First service at St Peter’s following Lockdown

Image by Gerd Altmann from Pixabay

Ex 33:12-22, Ps 99, 1 Th 1:1-10, Mt 22:15-22. By Rev Ellie.

To the church of St Peter & the Holy Rood, in God the Father and the Lord Jesus Christ: Grace to you and peace.  We always give thanks to God for all of you and mention you in our prayers, constantly remembering before our God and Father your work of faith and labour of love and steadfastness of hope in our Lord Jesus Christ. For we know, brothers and sisters beloved by God, that he has chosen you, because our message of the gospel came to you not in word only, but also in power and in the Holy Spirit and with full conviction; just as you know what kind of persons we proved to be among you for your sake. And you became imitators of us and of the Lord, for in spite of persecution you received the word with joy inspired by the Holy Spirit, so that you became an example to all the believers in Thurso and Caithness. For the word of the Lord has sounded forth from you not only in Caithness, but in every place your faith in God has become known, so that we have no need to speak about it. For the people of those regions report about us what kind of welcome we have among you, and how you turned to God from idols, to serve a living and true God, and to wait for his Son from heaven, whom he raised from the dead—Jesus, who rescues us from the wrath that is coming.                                   

Thank you for your faith. Thank you for your trust that your Vestry would seek to do due diligence in regards to opening for services. 

“God said, “My presence will go with you, and I will give you rest.” And Moses said to God, “If your presence will not go, do not carry us up from here. For how shall it be known that I have found favour in your sight, I and your people, unless you [God] go with us? 

There is a saying: “If God is for us, who can be against us?” Comes from the psalms. There is an issue with this though, because opposing sides in wars have used it to justify their actions. A belief indeed that if we’re doing something that we consider right, then it has to be right in the sight of the Lord – whatever the outcome or consequence. Can we really be that arrogant? Well of course we can, as arrogant as the Pharisees in our Gospel reading. “Then the Pharisees went and plotted to entrap him in what he said.” My training in theological reflection asks that I try and find a Biblical context that reflects a situation that is contemporary. I recently received an email that could be slotted into this scenario. I have to see what Jesus did as a response, and like him, I choose love as a response.

I choose to look around me and seek where God is already at work in our communities and pray and ask whether that is something He would like me to partner with Him. I would ask for God’s wisdom and discernment in going forward in that venture knowing that if I am not partnering with Him then I am working in my own strength and that is not a good thing. I want God to go with me as I go with Him, not the other way round. I am not asking God to go with me on an adventure that I have conjured up for no reason.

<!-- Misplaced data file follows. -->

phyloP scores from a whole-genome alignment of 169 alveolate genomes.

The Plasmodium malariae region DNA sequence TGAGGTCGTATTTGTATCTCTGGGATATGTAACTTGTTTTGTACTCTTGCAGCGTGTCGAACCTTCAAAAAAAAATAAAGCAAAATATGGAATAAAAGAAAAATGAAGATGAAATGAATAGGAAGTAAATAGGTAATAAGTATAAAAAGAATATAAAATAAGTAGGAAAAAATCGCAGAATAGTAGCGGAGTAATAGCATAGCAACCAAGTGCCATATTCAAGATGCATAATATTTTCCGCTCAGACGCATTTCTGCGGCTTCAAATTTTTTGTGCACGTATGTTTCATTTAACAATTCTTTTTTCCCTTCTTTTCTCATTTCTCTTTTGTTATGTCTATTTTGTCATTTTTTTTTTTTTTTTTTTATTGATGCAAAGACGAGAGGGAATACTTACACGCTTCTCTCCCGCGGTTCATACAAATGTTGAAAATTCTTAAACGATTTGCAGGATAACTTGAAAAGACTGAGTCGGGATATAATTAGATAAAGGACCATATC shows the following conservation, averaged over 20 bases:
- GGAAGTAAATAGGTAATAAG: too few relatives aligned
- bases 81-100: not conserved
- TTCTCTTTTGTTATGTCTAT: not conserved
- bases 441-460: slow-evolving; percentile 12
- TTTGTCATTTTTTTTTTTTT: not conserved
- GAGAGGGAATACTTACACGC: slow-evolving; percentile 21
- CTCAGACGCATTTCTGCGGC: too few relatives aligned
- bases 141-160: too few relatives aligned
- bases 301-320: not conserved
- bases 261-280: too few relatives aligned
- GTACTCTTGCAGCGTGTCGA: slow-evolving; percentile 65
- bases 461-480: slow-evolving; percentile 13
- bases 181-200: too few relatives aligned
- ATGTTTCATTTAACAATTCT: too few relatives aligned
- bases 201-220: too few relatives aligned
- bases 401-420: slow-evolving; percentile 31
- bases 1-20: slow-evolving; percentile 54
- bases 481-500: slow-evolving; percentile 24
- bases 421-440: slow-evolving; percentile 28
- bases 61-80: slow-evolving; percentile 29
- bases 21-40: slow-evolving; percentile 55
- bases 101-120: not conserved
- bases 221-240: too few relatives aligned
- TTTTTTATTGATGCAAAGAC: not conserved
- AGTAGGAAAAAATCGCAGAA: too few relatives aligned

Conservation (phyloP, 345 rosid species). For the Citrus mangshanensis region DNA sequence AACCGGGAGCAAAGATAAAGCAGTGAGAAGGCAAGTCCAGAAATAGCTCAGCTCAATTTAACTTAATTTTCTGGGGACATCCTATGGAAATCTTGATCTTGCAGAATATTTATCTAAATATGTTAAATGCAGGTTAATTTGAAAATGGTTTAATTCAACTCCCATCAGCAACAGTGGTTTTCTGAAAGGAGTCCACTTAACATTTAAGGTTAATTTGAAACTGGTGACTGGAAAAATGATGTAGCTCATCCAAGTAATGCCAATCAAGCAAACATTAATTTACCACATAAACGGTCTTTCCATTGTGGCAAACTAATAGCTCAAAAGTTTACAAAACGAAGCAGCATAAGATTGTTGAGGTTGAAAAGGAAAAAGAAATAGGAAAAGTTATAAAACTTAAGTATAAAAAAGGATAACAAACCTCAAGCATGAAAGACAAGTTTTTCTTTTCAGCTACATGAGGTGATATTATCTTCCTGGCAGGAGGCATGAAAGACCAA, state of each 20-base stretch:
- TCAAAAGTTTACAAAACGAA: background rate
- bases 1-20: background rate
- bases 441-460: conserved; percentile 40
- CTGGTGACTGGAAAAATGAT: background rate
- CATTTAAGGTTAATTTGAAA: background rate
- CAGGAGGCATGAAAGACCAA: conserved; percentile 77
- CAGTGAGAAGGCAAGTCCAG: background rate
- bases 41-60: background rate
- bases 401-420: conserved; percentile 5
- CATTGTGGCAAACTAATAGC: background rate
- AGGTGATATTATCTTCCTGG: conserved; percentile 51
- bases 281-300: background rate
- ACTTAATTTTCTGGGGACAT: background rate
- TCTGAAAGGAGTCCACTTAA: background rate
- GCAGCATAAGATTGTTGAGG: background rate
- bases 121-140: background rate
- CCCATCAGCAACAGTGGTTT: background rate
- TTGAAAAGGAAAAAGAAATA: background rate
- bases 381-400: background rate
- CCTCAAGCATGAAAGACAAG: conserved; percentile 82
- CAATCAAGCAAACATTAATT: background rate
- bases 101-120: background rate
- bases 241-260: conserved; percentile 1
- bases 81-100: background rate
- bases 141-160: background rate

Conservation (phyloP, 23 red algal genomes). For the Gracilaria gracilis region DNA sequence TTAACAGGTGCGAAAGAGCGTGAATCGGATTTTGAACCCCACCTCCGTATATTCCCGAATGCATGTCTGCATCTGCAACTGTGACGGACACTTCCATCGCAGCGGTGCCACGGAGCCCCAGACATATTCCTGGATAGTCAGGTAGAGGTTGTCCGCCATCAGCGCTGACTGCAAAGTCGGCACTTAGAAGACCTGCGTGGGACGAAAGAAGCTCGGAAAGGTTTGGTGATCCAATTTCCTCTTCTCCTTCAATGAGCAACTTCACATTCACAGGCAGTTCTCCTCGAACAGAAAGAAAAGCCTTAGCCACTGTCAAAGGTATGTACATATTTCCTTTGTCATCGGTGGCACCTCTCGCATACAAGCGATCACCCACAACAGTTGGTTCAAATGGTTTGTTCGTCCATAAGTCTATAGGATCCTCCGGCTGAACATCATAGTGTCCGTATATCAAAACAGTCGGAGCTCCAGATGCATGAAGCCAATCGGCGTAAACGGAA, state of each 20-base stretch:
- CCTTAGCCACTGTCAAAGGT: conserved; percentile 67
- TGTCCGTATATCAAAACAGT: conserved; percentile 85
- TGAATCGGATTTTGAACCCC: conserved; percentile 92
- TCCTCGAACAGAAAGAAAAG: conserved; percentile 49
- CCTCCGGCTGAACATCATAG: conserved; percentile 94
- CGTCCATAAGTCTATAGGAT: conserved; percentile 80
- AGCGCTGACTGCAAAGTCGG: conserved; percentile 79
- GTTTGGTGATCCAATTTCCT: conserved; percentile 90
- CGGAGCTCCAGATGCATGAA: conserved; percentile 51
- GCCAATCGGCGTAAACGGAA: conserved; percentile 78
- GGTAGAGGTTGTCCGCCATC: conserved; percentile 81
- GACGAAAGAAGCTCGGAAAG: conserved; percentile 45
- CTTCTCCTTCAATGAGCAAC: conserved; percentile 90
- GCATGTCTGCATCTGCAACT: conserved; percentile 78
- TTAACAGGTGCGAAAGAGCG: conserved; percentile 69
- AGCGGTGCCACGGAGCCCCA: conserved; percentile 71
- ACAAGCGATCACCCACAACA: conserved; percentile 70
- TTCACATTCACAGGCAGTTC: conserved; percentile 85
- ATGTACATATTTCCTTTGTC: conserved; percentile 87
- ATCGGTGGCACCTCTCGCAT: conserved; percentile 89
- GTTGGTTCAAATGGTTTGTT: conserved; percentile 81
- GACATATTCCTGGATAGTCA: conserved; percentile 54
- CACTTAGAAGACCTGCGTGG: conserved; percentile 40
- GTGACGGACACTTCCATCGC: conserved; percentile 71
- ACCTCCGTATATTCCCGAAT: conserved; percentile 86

Where is God working? Perhaps it’s on the sports field and, shock horror, not in a church at 10 or 11am on a Sunday morning. Where is God at work, already in the communities of Caithness? What is He calling us to?

“The LORD said to Moses, “I will do the very thing that you have asked; for you have found favour in my sight, and I know you by name.” Moses said, “Show me your glory, I pray.” And the LORD said, “I will make all my goodness pass before you, and will proclaim before you the name, ‘The LORD’; and I will be gracious to whom I will be gracious, and will show mercy on whom I will show mercy. But,” he said, “you cannot see my face; for no one shall see me and live.” And the LORD continued, “See, there is a place by me where you shall stand on the rock; and while my glory passes by I will put you in a cleft of the rock, and I will cover you with my hand until I have passed by; then I will take away my hand, and you shall see my back; but my face shall not be seen.”

As we come into God’s presence in our gathered way, once again, let us remember why we come. Let us remember those who are unable to worship alongside us for one reason and another. In this new normal, let us think how we as the people of St Peter’s want to go forward. We have had a halt of all the activities considered ‘normal fare’ of St Peter’s. There is a clean slate ahead of us – what is going to be added to it that shows the people of Thurso who we are? Who we care for? How inclusive will we be? Will we welcome everyone regardless of gender, sexuality or faith? Will we look outwards? There is nothing to keep us looking in to the church – because that has all been taken away. In this new normal, what are our values? What will be our mission? Perhaps you think these are too many questions to pose in our first service back, but they are questions I need you to think about.

I finish with the lyrics of The Heart of Worship by Matt Redman.

When the music fades 

And all is stripped away 

And I simply come 

Longing just to bring 

Something that’s of worth 

That will bless Your heart 

I’ll bring You more than a song 

For a song in itself 

Is not what You have required 

You search much deeper within 

Through the way things appear 

You’re looking into my heart 

I’m coming back to the heart of worship 

And it’s all about You 

All about You, Jesus 

I’m sorry Lord for the things I’ve made it 

When it’s all about You 

It’s all about You, Jesus 

King of endless worth 

No One could express 

How much You deserve 

Though I’m weak and poor 

All I have is Yours 

Every single breath

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